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Vickers Peter Developing a Healthcare Research Proposal. An Interactive Student Guide

Vickers Peter Developing a Healthcare Research Proposal. An Interactive Student Guide

Are you new to research and daunted by the idea of constructing your own research proposal? Then this is the book you need! This book and accompanying web resource will answer all your questions about healthcare research by introducing you to the concepts, theories and practicalities surrounding it. The aim of both the book and the web resource is to help you to write a good healthcare research proposal – which is the starting point for any would-be student researcher. The book takes a look at the theory of research, the core of the topic, but also provides practical help and advice along the way. It takes the reader through the stages of the research process from developing the question to communicating the findings, demystifying the process on the way. The web resource works alongside the book, supplementing and expanding on the chapters, giving you the ability to prepare your very own research proposal. Explains key concepts in a clear, easy to understand way Includes activities and scenarios for you to work through which will also increase your understanding of research and research proposals Easily navigable web resource (www.researchproposalsforhealthprofessionals.com) Both book and website are arranged in the same order in which you would develop and write a research proposal Website includes downloadable research proposal template to complete step-by-step as you work through the book and web resource

Writing for Earth Scientists: 52 Lessons in Academic Publishing

Writing for Earth Scientists: 52 Lessons in Academic Publishing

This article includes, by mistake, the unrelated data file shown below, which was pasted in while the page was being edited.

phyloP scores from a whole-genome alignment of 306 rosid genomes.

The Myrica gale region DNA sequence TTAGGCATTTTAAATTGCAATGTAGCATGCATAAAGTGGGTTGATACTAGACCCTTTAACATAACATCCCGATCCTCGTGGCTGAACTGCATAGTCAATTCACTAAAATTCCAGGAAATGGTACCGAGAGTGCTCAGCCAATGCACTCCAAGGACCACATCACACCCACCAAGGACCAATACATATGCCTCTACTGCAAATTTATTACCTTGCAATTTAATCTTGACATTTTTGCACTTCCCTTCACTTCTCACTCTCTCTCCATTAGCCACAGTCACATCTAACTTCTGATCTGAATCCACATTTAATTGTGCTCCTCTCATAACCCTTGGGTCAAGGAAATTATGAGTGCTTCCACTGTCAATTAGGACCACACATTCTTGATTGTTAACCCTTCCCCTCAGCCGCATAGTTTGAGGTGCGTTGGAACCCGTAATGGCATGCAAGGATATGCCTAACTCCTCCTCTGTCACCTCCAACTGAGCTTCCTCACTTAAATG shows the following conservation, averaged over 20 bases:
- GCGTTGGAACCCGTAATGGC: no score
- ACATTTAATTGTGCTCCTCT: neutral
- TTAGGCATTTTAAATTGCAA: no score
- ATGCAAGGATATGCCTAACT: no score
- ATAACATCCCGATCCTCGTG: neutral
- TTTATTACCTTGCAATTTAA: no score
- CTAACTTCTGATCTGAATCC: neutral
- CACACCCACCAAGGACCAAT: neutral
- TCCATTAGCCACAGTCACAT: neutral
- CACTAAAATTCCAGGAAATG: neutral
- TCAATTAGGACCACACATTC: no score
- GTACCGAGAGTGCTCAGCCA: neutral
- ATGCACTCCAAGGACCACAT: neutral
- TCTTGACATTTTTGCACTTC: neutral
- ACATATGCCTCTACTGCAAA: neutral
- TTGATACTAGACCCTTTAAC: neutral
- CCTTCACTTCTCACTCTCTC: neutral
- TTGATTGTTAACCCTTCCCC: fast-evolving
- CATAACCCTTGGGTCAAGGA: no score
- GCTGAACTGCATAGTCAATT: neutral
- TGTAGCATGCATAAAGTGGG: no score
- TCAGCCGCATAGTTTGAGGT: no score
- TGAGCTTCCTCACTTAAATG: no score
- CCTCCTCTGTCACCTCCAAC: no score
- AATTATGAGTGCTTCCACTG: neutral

The time has come. You are an Earth scientist. You've spent weeks, months, years working on this project – now is the time to pull it together for publication. You might be writing an undergraduate or graduate thesis, a research paper for a leading journal, a note for the newsletter of the local amateur scientific society, a book review or an abstract for a specialist geological conference. How do you make the transition from promising unpublished researcher to established academic author? Of course, the phrase ‘academic publishing' covers a multitude of sins; monographs, research papers, book reviews, conference abstracts or whatever each requires a different approach. You have to decide what it is you are going to write and where to publish it. There are co-authors, supervisors of your degree, peer reviewers and editors to deal with on the way. But the only way to write like an academic is to write like an academic. . . where do you start? You could do much worse than start here. There are many books on how to write and be published aimed at research students and other aspiring academics. Many of these are readable, comprehensive and provide good advice. This book is composed of numerous short chapters on this subject, all directly relevant to one or more aspects of academic publishing and aimed particularly at the Earth scientists in the broadest sense. Geologists will be encouraged to use the book as much as a reference as a reader, ‘dipping in' to the chapters that contain relevant tips, hints and comments to enable them to improve the paper that they are currently writing. The book is intended to be informative, readable and, above all, of practical application for all readers. In summary, the volume will be a readable compilation investigating many facets of academic publishing relevant to the Earth sciences. It will be of particular interest to postgraduate students, postdocs and new academics